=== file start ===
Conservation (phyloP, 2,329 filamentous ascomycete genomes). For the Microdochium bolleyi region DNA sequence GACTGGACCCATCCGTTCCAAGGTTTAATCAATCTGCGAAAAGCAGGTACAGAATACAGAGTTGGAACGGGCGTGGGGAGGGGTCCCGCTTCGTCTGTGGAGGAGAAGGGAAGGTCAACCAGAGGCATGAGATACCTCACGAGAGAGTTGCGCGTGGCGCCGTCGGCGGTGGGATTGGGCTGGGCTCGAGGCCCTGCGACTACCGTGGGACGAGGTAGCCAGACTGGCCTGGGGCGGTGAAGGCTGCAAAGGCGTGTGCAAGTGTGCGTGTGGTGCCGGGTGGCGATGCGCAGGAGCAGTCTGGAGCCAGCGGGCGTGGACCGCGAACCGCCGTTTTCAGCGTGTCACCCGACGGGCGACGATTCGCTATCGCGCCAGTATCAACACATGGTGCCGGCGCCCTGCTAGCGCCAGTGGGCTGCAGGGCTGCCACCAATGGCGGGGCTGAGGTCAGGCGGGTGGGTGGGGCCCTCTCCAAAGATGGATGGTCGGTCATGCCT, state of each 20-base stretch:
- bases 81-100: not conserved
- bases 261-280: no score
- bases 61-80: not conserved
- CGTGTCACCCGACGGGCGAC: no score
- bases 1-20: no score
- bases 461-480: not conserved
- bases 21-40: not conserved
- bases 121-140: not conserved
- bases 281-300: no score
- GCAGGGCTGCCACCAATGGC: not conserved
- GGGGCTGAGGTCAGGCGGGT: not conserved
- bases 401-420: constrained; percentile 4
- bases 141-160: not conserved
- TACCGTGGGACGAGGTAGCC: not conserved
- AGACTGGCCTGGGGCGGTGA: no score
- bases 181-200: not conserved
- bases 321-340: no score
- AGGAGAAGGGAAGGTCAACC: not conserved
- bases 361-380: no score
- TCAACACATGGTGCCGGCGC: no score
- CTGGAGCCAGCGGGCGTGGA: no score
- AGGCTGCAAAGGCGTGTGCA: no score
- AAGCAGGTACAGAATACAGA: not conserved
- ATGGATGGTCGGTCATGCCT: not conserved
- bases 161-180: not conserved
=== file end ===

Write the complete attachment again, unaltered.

Conservation (phyloP, 2,329 filamentous ascomycete genomes). For the Microdochium bolleyi region DNA sequence GACTGGACCCATCCGTTCCAAGGTTTAATCAATCTGCGAAAAGCAGGTACAGAATACAGAGTTGGAACGGGCGTGGGGAGGGGTCCCGCTTCGTCTGTGGAGGAGAAGGGAAGGTCAACCAGAGGCATGAGATACCTCACGAGAGAGTTGCGCGTGGCGCCGTCGGCGGTGGGATTGGGCTGGGCTCGAGGCCCTGCGACTACCGTGGGACGAGGTAGCCAGACTGGCCTGGGGCGGTGAAGGCTGCAAAGGCGTGTGCAAGTGTGCGTGTGGTGCCGGGTGGCGATGCGCAGGAGCAGTCTGGAGCCAGCGGGCGTGGACCGCGAACCGCCGTTTTCAGCGTGTCACCCGACGGGCGACGATTCGCTATCGCGCCAGTATCAACACATGGTGCCGGCGCCCTGCTAGCGCCAGTGGGCTGCAGGGCTGCCACCAATGGCGGGGCTGAGGTCAGGCGGGTGGGTGGGGCCCTCTCCAAAGATGGATGGTCGGTCATGCCT, state of each 20-base stretch:
- bases 81-100: not conserved
- bases 261-280: no score
- bases 61-80: not conserved
- CGTGTCACCCGACGGGCGAC: no score
- bases 1-20: no score
- bases 461-480: not conserved
- bases 21-40: not conserved
- bases 121-140: not conserved
- bases 281-300: no score
- GCAGGGCTGCCACCAATGGC: not conserved
- GGGGCTGAGGTCAGGCGGGT: not conserved
- bases 401-420: constrained; percentile 4
- bases 141-160: not conserved
- TACCGTGGGACGAGGTAGCC: not conserved
- AGACTGGCCTGGGGCGGTGA: no score
- bases 181-200: not conserved
- bases 321-340: no score
- AGGAGAAGGGAAGGTCAACC: not conserved
- bases 361-380: no score
- TCAACACATGGTGCCGGCGC: no score
- CTGGAGCCAGCGGGCGTGGA: no score
- AGGCTGCAAAGGCGTGTGCA: no score
- AAGCAGGTACAGAATACAGA: not conserved
- ATGGATGGTCGGTCATGCCT: not conserved
- bases 161-180: not conserved